5 Page Challenge
The year is 1691 and Alexander Roule has spent 2 years imprisoned, waiting for death for a murder he cannot recall committing. Instead he is banished. Only a stumble into the future can save Alexander from a fate worse than death and an accusation of witchery as he struggles to remember the past.
Pages 1 - _
Leaning against the cold stone wall, Alexander stared out the window at the soft snowflakes drifting lazily to the ground. The first storm of the season had begun, shrouding the dismal gray earth in a blanket of white. His second winter here, watching the seasons pass so slowly, each day melting into the next like the warming ice trickles into the sea. Somewhere a bell tolled.
The quarreling cry of many ravens echoed from the stones of the courtyard below. Alexander shivered and hugged his arms around his chest.
He bowed his head; listening, concentrating. If only to hear a human voice, but rarely did they come. Only when the wind was kind would it bring the occasional trace of conversation from a nearby street.
But today the wind was not so kind and in the stead of a human voice, it brought the melody.
Most would have cherished the resonance. But Alexander closed his eyes, dreading it. He had heard it before, too many times. The violin sang softly yet its sound drowned out even the bells. A warning disguised as a greeting. It began as always; a child’s cry—faint and afraid. Then sweetly it rose, so melodic he was almost fooled by it, until it swept inside, drifting on the acrid air of his cell, brushing past the wisps of mist from his own breath, taking possession in the dark far corner of the cell, where she rested.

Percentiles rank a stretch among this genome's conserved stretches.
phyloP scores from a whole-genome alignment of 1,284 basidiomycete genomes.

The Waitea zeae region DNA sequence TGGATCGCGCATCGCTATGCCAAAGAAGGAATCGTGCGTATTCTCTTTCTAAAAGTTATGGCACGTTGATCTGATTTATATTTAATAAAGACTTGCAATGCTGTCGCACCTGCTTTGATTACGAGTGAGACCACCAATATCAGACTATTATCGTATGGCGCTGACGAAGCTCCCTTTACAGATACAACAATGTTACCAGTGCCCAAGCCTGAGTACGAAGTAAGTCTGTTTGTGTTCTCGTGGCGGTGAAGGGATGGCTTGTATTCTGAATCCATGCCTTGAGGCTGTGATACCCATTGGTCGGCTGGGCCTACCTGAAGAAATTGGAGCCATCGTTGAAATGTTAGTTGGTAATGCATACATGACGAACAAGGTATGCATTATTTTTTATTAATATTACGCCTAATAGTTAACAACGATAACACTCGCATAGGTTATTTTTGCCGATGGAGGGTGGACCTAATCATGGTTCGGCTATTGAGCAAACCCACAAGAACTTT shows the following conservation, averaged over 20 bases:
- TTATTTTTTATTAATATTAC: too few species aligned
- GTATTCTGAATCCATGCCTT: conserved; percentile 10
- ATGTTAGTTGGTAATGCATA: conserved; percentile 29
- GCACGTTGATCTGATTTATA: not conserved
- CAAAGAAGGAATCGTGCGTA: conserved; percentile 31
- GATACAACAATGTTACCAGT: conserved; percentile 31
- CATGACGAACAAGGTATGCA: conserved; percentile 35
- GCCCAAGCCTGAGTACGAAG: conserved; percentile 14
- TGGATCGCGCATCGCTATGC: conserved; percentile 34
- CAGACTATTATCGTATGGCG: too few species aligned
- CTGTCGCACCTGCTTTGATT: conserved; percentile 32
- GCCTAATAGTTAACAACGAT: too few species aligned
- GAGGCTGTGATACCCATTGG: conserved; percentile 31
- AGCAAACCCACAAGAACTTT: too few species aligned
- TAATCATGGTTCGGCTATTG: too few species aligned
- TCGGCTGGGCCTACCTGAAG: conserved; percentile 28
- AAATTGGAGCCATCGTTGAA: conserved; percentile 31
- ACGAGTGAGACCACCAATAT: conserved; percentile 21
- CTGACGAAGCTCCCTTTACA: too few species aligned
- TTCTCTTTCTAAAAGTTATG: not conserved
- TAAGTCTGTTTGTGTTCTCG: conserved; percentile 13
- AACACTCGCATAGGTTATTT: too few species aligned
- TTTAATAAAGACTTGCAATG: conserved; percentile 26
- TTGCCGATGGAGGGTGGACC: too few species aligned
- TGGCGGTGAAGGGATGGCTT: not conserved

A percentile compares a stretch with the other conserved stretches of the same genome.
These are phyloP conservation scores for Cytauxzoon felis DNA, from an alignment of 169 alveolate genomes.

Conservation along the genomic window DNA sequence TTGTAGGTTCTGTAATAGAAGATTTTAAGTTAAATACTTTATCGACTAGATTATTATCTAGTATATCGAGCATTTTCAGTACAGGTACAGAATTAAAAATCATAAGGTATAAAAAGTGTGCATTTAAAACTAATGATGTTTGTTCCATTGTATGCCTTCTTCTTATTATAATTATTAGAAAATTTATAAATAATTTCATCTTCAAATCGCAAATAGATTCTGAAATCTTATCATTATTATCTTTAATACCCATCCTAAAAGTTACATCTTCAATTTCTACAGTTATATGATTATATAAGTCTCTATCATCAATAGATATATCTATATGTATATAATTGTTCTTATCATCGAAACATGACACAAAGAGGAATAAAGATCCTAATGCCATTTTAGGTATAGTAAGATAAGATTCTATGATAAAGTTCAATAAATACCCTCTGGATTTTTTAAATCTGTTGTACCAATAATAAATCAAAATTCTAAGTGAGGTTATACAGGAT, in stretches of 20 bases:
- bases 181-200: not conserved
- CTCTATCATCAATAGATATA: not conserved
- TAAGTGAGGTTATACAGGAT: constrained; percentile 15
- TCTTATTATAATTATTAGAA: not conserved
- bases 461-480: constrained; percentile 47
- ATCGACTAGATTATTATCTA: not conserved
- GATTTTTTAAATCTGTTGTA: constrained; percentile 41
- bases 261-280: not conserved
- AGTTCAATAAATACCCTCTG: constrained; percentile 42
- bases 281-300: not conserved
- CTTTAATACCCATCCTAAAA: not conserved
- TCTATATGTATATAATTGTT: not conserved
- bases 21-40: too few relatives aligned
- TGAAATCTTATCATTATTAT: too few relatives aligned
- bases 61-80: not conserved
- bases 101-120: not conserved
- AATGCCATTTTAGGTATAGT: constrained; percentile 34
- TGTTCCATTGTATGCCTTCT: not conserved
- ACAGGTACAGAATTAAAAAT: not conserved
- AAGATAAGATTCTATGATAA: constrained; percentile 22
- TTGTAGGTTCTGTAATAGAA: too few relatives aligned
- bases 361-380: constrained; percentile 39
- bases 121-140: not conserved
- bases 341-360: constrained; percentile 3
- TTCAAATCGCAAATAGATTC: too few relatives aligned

Where she had not moved nor been touched in two years.
Do not look.
The weeping rose to a scream in an attempt to draw Alexander’s attention. No, he did not wish to see, but she screamed louder. Relentless.
He turned slowly, and gazed through heavy lids, fearful of looking fully upon her. She was propped against the wall, as always, but the dust that obscured the carved angels on her varnished body, the cobwebs that entwined her neglected strings vibrated with the music and fell away, leaving her clean and begging for retribution. It was not my fault, she was screaming, so why slight me, why make me beg for release?
She was punishing him.
Alexander clasped his hands over his ears. Still the violin screeched. He squeezed his eyes shut. Maybe if he did not look. Maybe if he refused to hear… “No! Leave me be!”
Was it a trick? Cautiously, Alexander lowered his hands. Had she forgiven him at last? No, she had not. He could now hear that which had graciously stilled her. A voice outside the cell, growing louder. A human voice. Someone was approaching.
“You would be mad as well,” said the voice, “accused of murder and remembering naught… spending two years of solitude in there.…He is harmless. Now let me in!”
The door groaned its protest and an older gentleman appeared. His clothes were neat and rich--the ornate garments of a court magistrate, from the long and wavy white wig, perfect and prim, down the buttons of his braided waistcoat, the gathered breeches, to the fancy heeled shoes that clicked on the dusty stones as he walked in. The heavy door clanked shut behind him.
“Hello John, “said Alexander as he turned his attention back to the snow outside.
His mood lifted ever so slightly. Though John Peters was not his first choice for company, at the very least there would be a voice other than hers to listen to. A human voice. “How long has it been?”